Yusuf Raza Gilani is given two weeks to prove he does not have the powers to implement its orders to reopen graft investigations against the president, or effectively face dismissal.
Pakistan PM in a 'trap' as Supreme Court raises stakes
ISLAMABAD // Pakistan's Supreme Court yesterday gave the prime minister two weeks to prove he does not have the powers to implement its orders to reopen graft investigations against the president, or effectively face dismissal.
The deadline comes as the prime minister, Yusuf Raza Gilani, and his increasingly weak and unpopular government are struggling to survive, under pressure from the court and the army - the most powerful institutions in the country.
This showdown and another involving an alleged government memo seeking US help against a possible coup threaten to bring down the administration and throw Pakistan, a strategic US partner in stabilising Afghanistan and fighting growing militancy in the region, into further turmoil.
Mr Gilani made a rare appearance in court, driving himself to yesterday's hearing, to argue he is not in contempt and cannot reopen corruption cases in Pakistan or Switzerland because President Asif Ali Zardari's position guarantees him immunity from prosecution.
The court is threatening Mr Gilani with contempt charges if he fails to implement its orders, or convince the justices that he cannot. A conviction would make him ineligible for office.
"The government has walked into a trap and is forced to discuss an issue [of immunity] in the court which it has been avoiding so far," Imtiaz Gul, executive director of the Centre for Research and Security Studies in Islamabad, said.
Mr Gilani told the court in Islamabad yesterday that Mr Zardari "has complete immunity inside and outside the country".
He said,"I have consulted friends and legal experts and they agreed that the cases [against Mr Zardari] cannot be reopened because he enjoyed presidential immunity. It will send a wrong message if we proceed against a president who was elected with two-thirds majority."
Mr Zardari, his late wife Benazir Bhutto and thousands of others were also granted an amnesty from graft allegations by the former president Pervez Musharraf to allow Ms Bhutto to return from self-imposed exile in 2007 to campaign for elections.
Ms Bhutto, assassinated within weeks of her return, and Mr Zardari were accused of corruption in cases in Pakistan and Switzerland.
The court has asked Mr Gilani to prove that any constitutional immunity applies for cases before Mr Zardari was elected president in 2008.
Last week, the court said it could take action leading to the possible dismissal of Mr Gilani and Mr Zardari if the prime minister did not implement a 2009 court ruling overturning the amnesty granted by Mr Musharraf.
The issue now is whether Mr Zardari has separate immunity under the constitution as president.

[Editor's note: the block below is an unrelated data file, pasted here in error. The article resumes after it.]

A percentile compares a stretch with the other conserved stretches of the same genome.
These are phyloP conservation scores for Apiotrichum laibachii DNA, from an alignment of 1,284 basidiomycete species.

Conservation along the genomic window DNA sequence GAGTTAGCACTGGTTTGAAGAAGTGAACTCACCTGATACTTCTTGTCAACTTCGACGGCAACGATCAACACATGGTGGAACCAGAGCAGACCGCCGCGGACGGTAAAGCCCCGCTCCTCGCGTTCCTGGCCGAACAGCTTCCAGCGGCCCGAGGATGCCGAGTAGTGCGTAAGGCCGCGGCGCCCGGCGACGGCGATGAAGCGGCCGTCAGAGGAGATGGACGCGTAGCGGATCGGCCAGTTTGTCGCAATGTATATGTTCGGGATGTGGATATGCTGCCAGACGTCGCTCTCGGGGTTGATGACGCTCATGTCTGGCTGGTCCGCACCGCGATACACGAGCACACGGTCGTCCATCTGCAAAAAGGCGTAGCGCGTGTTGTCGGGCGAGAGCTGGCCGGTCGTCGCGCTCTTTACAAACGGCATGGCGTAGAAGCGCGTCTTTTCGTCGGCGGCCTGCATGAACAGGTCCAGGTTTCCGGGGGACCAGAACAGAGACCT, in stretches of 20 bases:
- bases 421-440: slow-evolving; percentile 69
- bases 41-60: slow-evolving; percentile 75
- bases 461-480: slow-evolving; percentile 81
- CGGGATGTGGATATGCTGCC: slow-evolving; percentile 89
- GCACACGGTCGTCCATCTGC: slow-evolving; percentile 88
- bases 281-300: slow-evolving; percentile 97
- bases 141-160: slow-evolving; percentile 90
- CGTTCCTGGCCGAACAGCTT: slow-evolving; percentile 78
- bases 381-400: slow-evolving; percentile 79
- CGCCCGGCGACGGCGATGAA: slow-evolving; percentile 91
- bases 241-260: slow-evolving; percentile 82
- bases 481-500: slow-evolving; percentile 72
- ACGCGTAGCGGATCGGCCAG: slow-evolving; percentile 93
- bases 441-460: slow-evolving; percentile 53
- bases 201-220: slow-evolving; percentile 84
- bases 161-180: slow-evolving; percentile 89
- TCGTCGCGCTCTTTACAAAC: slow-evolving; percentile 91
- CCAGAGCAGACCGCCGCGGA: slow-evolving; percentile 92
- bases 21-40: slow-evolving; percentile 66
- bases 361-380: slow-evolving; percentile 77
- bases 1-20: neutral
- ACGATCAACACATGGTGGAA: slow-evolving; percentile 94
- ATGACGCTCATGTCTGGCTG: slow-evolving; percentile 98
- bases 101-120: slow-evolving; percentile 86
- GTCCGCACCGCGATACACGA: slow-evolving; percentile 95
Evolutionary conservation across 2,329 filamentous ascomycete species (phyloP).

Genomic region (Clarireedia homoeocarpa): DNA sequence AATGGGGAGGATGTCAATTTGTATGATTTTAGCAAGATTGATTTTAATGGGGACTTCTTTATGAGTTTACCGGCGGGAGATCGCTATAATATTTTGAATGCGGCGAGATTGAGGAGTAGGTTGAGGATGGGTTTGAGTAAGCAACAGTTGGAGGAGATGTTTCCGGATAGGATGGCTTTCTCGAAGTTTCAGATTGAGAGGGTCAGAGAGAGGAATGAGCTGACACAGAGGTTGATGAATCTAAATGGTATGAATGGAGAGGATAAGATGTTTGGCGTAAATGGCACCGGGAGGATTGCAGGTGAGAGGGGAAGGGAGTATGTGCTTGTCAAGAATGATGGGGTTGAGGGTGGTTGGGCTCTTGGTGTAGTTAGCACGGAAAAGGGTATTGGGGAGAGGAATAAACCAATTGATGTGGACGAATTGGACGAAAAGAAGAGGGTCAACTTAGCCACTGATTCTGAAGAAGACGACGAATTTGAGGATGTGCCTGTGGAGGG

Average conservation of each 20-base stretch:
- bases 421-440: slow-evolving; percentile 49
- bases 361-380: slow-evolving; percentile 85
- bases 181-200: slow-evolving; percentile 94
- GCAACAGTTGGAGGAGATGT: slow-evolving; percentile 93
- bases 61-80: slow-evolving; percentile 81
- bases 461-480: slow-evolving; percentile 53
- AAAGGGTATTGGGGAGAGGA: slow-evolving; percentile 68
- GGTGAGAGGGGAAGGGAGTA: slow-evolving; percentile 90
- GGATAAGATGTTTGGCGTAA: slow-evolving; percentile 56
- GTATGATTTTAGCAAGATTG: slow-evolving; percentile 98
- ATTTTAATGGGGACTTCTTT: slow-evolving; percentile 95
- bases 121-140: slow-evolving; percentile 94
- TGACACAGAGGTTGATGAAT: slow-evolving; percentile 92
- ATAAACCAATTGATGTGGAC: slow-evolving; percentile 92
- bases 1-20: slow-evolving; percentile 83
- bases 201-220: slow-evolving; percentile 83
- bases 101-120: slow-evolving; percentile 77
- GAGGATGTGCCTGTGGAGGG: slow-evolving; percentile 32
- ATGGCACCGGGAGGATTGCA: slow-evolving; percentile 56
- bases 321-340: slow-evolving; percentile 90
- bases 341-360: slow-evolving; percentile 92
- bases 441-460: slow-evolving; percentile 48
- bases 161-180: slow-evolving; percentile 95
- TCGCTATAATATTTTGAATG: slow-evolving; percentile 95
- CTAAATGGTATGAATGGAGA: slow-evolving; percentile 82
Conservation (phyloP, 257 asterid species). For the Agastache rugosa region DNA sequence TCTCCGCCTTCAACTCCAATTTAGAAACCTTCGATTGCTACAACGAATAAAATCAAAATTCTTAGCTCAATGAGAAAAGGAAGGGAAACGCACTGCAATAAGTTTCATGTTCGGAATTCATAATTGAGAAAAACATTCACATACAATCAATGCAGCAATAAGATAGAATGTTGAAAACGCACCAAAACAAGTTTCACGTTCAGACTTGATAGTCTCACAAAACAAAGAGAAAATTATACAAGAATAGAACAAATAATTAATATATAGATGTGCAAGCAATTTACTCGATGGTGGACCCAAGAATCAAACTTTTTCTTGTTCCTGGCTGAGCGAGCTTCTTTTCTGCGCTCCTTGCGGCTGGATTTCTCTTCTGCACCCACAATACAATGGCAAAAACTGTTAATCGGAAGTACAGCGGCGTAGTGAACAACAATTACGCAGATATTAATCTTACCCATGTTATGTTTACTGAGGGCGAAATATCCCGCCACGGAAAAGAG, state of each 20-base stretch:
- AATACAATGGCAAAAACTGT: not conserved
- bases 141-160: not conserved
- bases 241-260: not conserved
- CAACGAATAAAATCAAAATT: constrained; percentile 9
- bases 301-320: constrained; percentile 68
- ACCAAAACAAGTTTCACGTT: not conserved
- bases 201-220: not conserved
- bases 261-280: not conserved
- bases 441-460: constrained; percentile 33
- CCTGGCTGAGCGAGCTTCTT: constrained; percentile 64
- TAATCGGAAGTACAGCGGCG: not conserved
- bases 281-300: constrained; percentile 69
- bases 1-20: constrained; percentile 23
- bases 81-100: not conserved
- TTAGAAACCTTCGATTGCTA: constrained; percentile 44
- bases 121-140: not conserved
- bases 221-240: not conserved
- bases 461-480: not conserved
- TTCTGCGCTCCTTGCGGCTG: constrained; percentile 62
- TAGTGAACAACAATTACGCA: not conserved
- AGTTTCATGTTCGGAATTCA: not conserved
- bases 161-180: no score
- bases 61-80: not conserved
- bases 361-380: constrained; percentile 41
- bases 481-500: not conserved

The court had ordered Mr Gilani write to Swiss authorities asking them to reopen a money-laundering case against Mr Zardari.
"The fate of both Gilani and Zardari now seem to have been linked to this case because if the court ... [said] that Zardari does not enjoy immunity, then the government will be left with no other option but to reopen cases," Imtiaz Gul, executive director of Centre for Research and Security Studies, said. "If Gilani still refused to write the letter, then he can be convicted for contempt.
The government's legal advisers had told it the constitution was clear and there was no need to argue its case in court.
Tensions have increased dramatically between the weak civilian government and the military, which has ruled Pakistan for half its 64 years.
Mr Gilani has warned of conspiracies to overthrow his government - a clear reference to the military that prompted the armed forces chief, General Ashraf Kayani, to deny he was plotting a coup.
The Supreme Court is hearing a separate case into allegations Mr Zardari sent a memo to the Obama administration asking for help to avoid a possible coup in the face of the army's anger at the secret US raid that killed Osama bin Laden in a Pakistani military town last year.
Mr Gilani has accused the armed forces chief of illegally lodging a submission with that inquiry without the government's permission.
And he sacked the head of the defence department last week, retired Lieutenant-General Naeem Khalid Lodhi, effectively a military appointee and regarded as close to Gen Kayani.
The government argues the court does not have the authority to investigate the memo scandal, but the army backs the inquiry.
Some analysts say the military and the judiciary could try to use the two Supreme Court cases to force the government to call elections before they are due next year, possibly as early as October.
If the government lasts that long, it would be Pakistan's first to serve a full term.
"Neither the judiciary nor military or opposition want to take responsibility for demolishing the democratic structure," said Talat Masood, a political analyst and retired general. "I think what all of them want is early elections. There is a tension between government, judiciary and army but there is no collision, so far."
As it battles the military and the judiciary, the government is also facing a strengthening political opposition.
Mr Musharraf plans to return from self-exile in Dubai and London this month, despite the threat of arrest for ignoring court orders himself, to contest the elections.
Mr Musharraf, a former armed forces chief who seized power in a bloodless coup in 1999, faces two arrest warrants - one for his failure to appear before a court inquiry into Ms Bhutto's assassination.
The interior minister, Rehman Malik, said this week that Mr Musharraf would be arrested if he returns.
The main opposition leader, Nawaz Sharif, has demanded the government immediately resign and call elections. But analysts say this is impossible because the election commission has not yet completed electoral rolls.